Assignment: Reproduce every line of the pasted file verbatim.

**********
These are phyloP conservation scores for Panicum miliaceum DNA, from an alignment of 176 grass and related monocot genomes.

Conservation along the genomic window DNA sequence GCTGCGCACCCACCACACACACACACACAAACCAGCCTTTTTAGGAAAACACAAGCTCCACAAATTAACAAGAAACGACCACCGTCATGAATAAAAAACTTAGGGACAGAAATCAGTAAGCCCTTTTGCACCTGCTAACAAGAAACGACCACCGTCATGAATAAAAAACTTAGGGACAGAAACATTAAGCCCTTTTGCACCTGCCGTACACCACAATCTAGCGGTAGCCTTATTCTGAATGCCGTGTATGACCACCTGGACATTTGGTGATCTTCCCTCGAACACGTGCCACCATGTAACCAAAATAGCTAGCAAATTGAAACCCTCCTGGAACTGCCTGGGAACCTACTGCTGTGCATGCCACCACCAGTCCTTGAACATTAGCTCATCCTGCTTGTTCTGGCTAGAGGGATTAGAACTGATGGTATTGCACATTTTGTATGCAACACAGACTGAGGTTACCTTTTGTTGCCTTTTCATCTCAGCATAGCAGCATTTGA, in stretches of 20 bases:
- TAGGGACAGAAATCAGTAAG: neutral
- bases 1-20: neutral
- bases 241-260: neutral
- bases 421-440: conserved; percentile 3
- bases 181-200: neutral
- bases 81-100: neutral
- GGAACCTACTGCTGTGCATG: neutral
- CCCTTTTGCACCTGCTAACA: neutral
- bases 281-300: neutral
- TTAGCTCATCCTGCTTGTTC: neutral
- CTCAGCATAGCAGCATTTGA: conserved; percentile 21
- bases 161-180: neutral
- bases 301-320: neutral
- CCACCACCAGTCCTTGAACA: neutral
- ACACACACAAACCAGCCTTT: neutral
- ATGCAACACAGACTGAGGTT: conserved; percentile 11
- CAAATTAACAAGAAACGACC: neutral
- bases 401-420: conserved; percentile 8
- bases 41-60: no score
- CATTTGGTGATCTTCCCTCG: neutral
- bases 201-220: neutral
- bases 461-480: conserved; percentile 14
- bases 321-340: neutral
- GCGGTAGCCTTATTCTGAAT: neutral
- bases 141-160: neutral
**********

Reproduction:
These are phyloP conservation scores for Panicum miliaceum DNA, from an alignment of 176 grass and related monocot genomes.

Conservation along the genomic window DNA sequence GCTGCGCACCCACCACACACACACACACAAACCAGCCTTTTTAGGAAAACACAAGCTCCACAAATTAACAAGAAACGACCACCGTCATGAATAAAAAACTTAGGGACAGAAATCAGTAAGCCCTTTTGCACCTGCTAACAAGAAACGACCACCGTCATGAATAAAAAACTTAGGGACAGAAACATTAAGCCCTTTTGCACCTGCCGTACACCACAATCTAGCGGTAGCCTTATTCTGAATGCCGTGTATGACCACCTGGACATTTGGTGATCTTCCCTCGAACACGTGCCACCATGTAACCAAAATAGCTAGCAAATTGAAACCCTCCTGGAACTGCCTGGGAACCTACTGCTGTGCATGCCACCACCAGTCCTTGAACATTAGCTCATCCTGCTTGTTCTGGCTAGAGGGATTAGAACTGATGGTATTGCACATTTTGTATGCAACACAGACTGAGGTTACCTTTTGTTGCCTTTTCATCTCAGCATAGCAGCATTTGA, in stretches of 20 bases:
- TAGGGACAGAAATCAGTAAG: neutral
- bases 1-20: neutral
- bases 241-260: neutral
- bases 421-440: conserved; percentile 3
- bases 181-200: neutral
- bases 81-100: neutral
- GGAACCTACTGCTGTGCATG: neutral
- CCCTTTTGCACCTGCTAACA: neutral
- bases 281-300: neutral
- TTAGCTCATCCTGCTTGTTC: neutral
- CTCAGCATAGCAGCATTTGA: conserved; percentile 21
- bases 161-180: neutral
- bases 301-320: neutral
- CCACCACCAGTCCTTGAACA: neutral
- ACACACACAAACCAGCCTTT: neutral
- ATGCAACACAGACTGAGGTT: conserved; percentile 11
- CAAATTAACAAGAAACGACC: neutral
- bases 401-420: conserved; percentile 8
- bases 41-60: no score
- CATTTGGTGATCTTCCCTCG: neutral
- bases 201-220: neutral
- bases 461-480: conserved; percentile 14
- bases 321-340: neutral
- GCGGTAGCCTTATTCTGAAT: neutral
- bases 141-160: neutral